Going plant-based isn’t nearly as hard as it once was when the only product on the market was Silk Soy Milk. With fast-food chains providing plant-based options (every day a new one gets added to the list) and big-box stores like Costco, Target, and BJs stocking up on plant-based picks, you can now buy your Gardein meatballs in bulk. But even though plant-based food is more widely available, so is a proliferation of myths about what to eat, whether it's healthier and how to do it right.

Amy Gorin, RDN debunks the most common misconceptions so that you can feel less intimidated about eating more plants and empowered to eat better for your health.

 MYTH 1: Eating plant-based just means eating "rabbit food":

When people think about plant-based diets, they visualize lots and lots of fruits and vegetables. And yes, make no mistake there will be plenty of that, but the diet is more complex than that visual suggests. “Eating a plant-based diet doesn’t mean only eating more fruits and veggies,” Gorin says. “You need to eat a balanced diet when eating plant-based, just as you would if you weren’t eating a primarily vegetarian diet.” This means stocking up on whole grains, legumes, seeds, nuts, and minimally processed foods. While many plant-based eaters choose not to eat animal products at all, you can enjoy meat substitutes like seitan, tempeh, tofu or nut cheeses and plenty of your favorite comfort foods can easily be made vegan, with a few easy swaps. Check out The Beet's Plant-Based recipes.

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MYTH 2: Plant-based protein is hard to find. 

If you’ve ever told someone you’re going plant-based or vegan the first question you get is about protein, and more specifically – where do you get it from. People tend to panic at the thought of cutting out all animal protein, finding it hard to imagine how they’ll get enough without eating chicken, fish or meat on a daily basis, but Gorin says this isn’t a huge concern when it comes to plant-based eating. “You want to look to vegetable proteins such as edamame or legumes like lentils, beans, and peas,” she says. The protein from animal products like meat actually comes from the plant food the animals graze on, so going plant-based is a great way to cut out the middleman out and receive high-quality nutrients.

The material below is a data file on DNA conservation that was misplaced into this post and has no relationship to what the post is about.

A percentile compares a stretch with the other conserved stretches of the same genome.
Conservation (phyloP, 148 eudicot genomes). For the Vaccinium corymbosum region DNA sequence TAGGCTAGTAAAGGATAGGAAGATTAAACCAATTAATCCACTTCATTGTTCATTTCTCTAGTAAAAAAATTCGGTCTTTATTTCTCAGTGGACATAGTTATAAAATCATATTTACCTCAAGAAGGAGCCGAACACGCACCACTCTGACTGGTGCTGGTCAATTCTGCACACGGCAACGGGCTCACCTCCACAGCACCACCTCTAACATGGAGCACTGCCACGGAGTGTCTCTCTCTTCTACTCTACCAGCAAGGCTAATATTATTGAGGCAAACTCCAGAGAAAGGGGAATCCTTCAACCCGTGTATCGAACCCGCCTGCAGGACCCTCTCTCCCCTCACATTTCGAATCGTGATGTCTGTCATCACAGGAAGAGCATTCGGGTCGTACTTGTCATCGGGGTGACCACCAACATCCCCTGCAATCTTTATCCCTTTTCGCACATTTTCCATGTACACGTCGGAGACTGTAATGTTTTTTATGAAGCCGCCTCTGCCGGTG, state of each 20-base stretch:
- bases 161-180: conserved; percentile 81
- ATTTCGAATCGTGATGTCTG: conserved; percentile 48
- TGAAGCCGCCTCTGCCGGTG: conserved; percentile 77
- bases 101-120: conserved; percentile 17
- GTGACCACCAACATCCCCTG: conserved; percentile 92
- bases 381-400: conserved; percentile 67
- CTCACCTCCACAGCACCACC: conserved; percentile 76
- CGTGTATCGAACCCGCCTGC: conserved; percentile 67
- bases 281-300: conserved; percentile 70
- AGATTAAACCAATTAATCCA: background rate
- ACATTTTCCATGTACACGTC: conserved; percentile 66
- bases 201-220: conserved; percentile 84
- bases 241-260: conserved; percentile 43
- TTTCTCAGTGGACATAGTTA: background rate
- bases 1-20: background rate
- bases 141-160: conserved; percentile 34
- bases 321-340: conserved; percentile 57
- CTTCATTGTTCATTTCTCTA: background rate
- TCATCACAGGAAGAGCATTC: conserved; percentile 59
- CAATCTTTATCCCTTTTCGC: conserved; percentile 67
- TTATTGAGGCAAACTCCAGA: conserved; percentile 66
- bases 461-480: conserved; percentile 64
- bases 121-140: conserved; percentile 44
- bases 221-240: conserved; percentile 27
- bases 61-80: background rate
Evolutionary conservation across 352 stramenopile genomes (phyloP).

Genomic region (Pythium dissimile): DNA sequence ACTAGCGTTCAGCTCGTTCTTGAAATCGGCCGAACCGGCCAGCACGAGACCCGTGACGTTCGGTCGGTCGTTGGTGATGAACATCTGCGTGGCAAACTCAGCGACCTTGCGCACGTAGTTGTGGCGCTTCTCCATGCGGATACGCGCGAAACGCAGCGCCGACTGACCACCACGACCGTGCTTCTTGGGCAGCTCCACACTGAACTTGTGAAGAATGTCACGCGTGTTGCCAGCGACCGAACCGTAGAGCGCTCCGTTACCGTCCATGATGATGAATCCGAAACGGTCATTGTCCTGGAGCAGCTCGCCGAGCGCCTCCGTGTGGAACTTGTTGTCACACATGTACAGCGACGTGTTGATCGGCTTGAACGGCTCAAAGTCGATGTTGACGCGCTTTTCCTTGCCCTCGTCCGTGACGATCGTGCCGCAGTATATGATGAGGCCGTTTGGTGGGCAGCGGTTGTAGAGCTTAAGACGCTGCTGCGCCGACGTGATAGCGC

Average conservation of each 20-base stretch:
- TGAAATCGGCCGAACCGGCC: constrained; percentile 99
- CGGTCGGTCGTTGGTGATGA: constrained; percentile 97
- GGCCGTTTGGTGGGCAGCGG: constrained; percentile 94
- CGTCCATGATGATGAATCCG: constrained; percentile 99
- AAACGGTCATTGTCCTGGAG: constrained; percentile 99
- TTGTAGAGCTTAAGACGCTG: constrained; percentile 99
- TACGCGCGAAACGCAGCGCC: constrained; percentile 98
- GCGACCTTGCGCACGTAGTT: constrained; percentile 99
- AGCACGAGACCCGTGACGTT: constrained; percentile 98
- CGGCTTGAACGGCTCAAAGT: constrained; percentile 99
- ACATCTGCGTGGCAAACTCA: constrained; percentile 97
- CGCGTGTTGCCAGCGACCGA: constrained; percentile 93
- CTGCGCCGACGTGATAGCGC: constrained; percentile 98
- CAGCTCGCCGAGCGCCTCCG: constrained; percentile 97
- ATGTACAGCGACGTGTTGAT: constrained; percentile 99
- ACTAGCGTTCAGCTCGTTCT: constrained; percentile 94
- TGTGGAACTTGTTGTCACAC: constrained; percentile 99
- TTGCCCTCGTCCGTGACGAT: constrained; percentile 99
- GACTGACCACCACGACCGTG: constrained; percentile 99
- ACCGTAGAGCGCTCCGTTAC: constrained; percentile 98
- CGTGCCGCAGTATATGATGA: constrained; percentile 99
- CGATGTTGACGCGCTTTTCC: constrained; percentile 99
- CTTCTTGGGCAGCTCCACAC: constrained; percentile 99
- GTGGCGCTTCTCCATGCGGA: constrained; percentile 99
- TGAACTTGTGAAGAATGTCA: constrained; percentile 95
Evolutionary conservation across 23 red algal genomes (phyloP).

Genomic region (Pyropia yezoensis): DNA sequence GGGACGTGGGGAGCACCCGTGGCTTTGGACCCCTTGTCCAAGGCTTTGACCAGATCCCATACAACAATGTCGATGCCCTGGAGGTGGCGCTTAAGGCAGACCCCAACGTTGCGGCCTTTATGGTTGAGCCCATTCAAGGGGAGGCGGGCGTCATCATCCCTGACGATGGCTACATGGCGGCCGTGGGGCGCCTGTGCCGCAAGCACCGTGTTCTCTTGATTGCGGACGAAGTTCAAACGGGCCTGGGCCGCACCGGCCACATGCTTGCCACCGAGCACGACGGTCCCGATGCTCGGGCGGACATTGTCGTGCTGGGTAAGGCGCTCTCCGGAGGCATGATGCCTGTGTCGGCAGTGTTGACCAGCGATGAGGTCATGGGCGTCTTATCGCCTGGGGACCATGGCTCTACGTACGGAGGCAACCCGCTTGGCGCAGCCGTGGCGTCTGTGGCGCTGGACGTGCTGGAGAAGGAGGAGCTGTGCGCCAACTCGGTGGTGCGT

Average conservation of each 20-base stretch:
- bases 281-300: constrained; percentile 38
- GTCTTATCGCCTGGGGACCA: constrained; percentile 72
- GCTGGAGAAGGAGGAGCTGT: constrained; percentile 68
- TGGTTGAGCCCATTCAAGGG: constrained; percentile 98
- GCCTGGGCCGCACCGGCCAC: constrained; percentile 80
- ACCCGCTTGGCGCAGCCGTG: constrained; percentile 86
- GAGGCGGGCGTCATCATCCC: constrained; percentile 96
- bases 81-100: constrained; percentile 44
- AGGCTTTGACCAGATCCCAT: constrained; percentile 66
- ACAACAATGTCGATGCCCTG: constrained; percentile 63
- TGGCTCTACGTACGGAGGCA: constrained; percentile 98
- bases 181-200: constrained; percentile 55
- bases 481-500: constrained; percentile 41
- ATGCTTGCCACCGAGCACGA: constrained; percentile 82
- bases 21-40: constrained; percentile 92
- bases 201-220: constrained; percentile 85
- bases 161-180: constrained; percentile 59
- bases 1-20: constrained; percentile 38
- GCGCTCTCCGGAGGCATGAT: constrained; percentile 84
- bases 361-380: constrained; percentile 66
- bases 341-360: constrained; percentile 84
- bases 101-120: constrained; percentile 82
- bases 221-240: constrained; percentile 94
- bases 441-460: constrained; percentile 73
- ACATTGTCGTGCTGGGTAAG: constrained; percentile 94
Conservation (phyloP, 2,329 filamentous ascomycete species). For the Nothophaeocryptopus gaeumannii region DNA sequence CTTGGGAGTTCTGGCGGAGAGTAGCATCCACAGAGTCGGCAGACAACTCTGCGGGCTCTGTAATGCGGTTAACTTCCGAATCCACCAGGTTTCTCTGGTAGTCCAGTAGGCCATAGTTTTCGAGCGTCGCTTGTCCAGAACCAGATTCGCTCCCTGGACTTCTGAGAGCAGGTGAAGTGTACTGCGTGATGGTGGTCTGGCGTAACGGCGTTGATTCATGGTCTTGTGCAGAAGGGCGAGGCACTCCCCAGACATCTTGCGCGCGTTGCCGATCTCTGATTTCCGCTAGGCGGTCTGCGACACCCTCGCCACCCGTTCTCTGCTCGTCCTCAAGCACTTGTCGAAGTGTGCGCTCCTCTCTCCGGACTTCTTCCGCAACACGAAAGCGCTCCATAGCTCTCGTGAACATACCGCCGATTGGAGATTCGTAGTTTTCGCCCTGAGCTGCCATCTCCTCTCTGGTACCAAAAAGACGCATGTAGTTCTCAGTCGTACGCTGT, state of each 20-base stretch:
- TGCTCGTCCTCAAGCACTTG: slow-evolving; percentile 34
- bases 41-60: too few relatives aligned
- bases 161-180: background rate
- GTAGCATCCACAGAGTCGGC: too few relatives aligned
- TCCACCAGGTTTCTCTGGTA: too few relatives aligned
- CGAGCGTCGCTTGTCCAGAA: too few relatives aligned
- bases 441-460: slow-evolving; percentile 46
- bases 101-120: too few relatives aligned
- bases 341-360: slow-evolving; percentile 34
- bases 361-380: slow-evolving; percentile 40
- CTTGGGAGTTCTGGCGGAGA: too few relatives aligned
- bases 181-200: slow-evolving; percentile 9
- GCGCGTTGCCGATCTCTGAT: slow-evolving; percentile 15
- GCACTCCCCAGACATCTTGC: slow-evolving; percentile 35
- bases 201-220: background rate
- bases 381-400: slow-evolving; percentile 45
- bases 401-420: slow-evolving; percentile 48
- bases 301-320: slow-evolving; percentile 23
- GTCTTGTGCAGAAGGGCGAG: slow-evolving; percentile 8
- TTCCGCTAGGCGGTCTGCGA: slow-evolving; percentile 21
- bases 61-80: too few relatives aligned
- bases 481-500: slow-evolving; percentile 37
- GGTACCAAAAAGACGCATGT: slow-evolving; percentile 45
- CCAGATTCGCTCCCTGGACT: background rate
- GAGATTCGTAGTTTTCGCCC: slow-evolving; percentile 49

MYTH 3: Calcium is something a lot of plant-based eaters end up forgetting about. 

With any diet, it’s important to remember other key players in the realm of nutrition like calcium which helps keep our bones strong and our heart and muscles humming along. And making sure you’re getting enough calcium is still very doable on a plant-based diet free of dairy, says Gorin. In fact, Gorin says that the same sources you rely on for protein also double as a source for calcium, too. “Pulses, like a cup of canned white beans, offers 191 milligrams calcium (19% of the daily value),” she says. “You can also look for calcium-fortified orange juice and cereal.”

MYTH 4: If you find yourself needing supplements, you’re failing at a plant-based diet. 

There's no shame in needing to reach for a supplement to complement your plant-based diet and doing so doesn’t mean you’re not following a plant-based diet correctly. “Many people don’t realize they may need to take certain supplements for nutrients that they aren’t getting as much of through food,” Gorin says. “For example, you may need more vitamin B12—and [since] you’re not eating fatty fish, you may want to look to an algae-based DHA and EPA supplement.” As with any supplement, it’s important to talk to your doctor before you start a new one to make sure it’s a healthy choice for you.